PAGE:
GNU/Linux Distro Timeline 10.11

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  • Discontinued distros: nUbuntu
  • Continued: Edubuntu, gnuLinEx, Maemo (still supported)
  • Added 10 distros (total 310): 4M, antiX, Arch Hurd, Devil-Linux, Fusion, Linkat, NST, RIP, Webconverger, xPUD
  • Fixed: Moblin (first Debian-based, then Fedora)
  • Added connectors: Debian -> Aurora OS, Fedora -> Moblin, Fedora -> MeeGo
  • Contributors: Eleftherios Kosmas, Gerard Braad, Joel Krueger, Xavi Aranda
  • Removed Red Hat logo dependency
  • Works best with gnuclad 0.2.2

Explaining and observing

First the explaining …

Since there were several queries about the meaning and significance of the connector lines, especially concerning S.u.S.E/Jurix and Maemo+Moblin/Meego, here’s a small legend.

… and then some observing

Comparing the GLDT with the recently introduced BSDT further down, there has been a remarkable explosion of diversity in the early nineties – when internet access started to become ubiquitous.

Also, looking at the latest version of the GLDT, we can observe gradual shifts in forking activity, starting with Red Hat and moving to Debian, then Knoppix, with a burst of Slackware derivatives in 2004 and finally Ubuntu taking the lead particularly in 2007.

Another less joyous observation is how the Knoppix family tree is slowly thinning, with no new additions in recent years. While Knoppix itself releases regularly, a lot of its offspring seems to have been less lucky.

Gentoo on the other hand appears to have more stable derivatives, albeit similarly rare in recent years, yet the distribution itself may have lost quite a bit of momentum.

I conclude with the remark that while Fedora’s subtree of direct forks looks comparatively small, keep in mind that a lot of Red Hat based distros have switched to Fedora (and Red Hat itself too, actually), as seen by the large number of connectors in the full GLDT.

BSD timeline up for grabs

Playing around a bit I’ve decided to make a simple BSD timeline, including the 10 most popular distributions.
Here are the usual PNG, SVG and TAR.BZ2.
Since we don’t have any intention of maintaining it (i.e. adding lots of BSD derivatives), the timeline is up for grabs for those willing to extend and build upon. We will of course offer helpful tips and support.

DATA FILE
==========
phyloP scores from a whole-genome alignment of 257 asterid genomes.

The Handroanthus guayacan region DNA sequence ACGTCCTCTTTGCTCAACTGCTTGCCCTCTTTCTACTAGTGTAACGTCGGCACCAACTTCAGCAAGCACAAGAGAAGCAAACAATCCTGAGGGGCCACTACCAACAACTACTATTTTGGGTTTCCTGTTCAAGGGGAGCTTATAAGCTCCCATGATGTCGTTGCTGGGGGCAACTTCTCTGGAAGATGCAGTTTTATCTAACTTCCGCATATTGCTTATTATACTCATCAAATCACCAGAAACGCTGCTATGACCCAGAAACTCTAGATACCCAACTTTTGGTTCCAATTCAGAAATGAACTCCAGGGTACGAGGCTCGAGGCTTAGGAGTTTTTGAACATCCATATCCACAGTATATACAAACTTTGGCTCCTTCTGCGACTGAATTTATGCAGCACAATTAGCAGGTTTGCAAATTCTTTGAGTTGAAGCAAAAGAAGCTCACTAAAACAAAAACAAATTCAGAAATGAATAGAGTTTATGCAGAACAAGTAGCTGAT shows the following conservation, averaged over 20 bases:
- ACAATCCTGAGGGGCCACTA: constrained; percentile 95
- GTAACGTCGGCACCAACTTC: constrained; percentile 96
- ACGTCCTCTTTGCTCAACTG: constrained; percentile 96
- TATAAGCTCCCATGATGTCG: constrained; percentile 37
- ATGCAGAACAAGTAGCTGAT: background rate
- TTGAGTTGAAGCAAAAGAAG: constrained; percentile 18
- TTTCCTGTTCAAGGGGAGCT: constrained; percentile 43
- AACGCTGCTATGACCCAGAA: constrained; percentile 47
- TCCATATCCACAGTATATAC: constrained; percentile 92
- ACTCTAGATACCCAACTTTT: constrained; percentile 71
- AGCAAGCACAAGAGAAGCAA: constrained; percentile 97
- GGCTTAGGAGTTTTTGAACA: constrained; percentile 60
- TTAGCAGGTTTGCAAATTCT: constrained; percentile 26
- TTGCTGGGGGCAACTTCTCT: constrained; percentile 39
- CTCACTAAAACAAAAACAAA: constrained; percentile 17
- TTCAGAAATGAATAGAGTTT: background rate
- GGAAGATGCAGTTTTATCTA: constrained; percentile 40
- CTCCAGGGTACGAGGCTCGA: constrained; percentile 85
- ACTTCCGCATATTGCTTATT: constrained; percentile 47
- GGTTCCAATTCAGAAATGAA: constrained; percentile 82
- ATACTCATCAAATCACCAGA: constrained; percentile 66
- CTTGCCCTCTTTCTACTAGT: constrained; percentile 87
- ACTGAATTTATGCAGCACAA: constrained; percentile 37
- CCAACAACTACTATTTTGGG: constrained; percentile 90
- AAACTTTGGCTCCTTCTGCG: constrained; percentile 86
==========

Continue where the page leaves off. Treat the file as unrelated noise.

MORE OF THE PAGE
So anyone can download it, alter it in any way they see fit and publish it wherever they want.
You can also just leave a comment lamenting about how the dark background is ugly.

On layouts and icons


We’re occasionally experimenting with various layouts, for example this one. Because of the orientation it obviously needs improvements on the overlapping labels, but the fat line option offers a nice graphical cue about a distro’s “fertility”. Comments invited!


It has been technically possible to use icons instead of those dots at each distro’s starting point for a while now, yet what is missing are the icons themselves.
This means: if you, dear visitor, by any chance happen to know about a collection of a few hundred distro icons in SVG or PNG, uniformly layouted, we’d be very obliged to have a share.
You can also hand in only a few* and the GLDT may start having icons as soon as there’s a substantial portion – somewhere around 200 would be awesome for now.

* The exact format, layout, dimensions, etc. can be fixed as soon as we have a large enough set with a common denominator.

One more thing

Help is always welcome: if you happen to know that nice, overlooked, historically interesting distro, go ahead and submit it!
We’re also grateful for any spotted errors (especially those exact start/stop/fork dates sometimes only known to the founding developers themselves), which you can report via the same form.

GNU/Linux distro timeline 10.7

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  • Added 10 distros (total 270): Canaima, Damn Vulnerable Linux, Lubuntu, Macpup, Openfiler, openmamba, SliTaz, SMS, Tiny SliTaz, QiLinux
  • Fixed: GoblinX renamed to Imagineos
  • Improved infobox: bigger Tux! (with GNU)
  • Improved logos: now using icon field instead of including external images
  • Contributors: Pascal Bellard, Gardouille, Jason Porter and Flamel Canto
  • Works best with gnuclad 0.2 (experimental)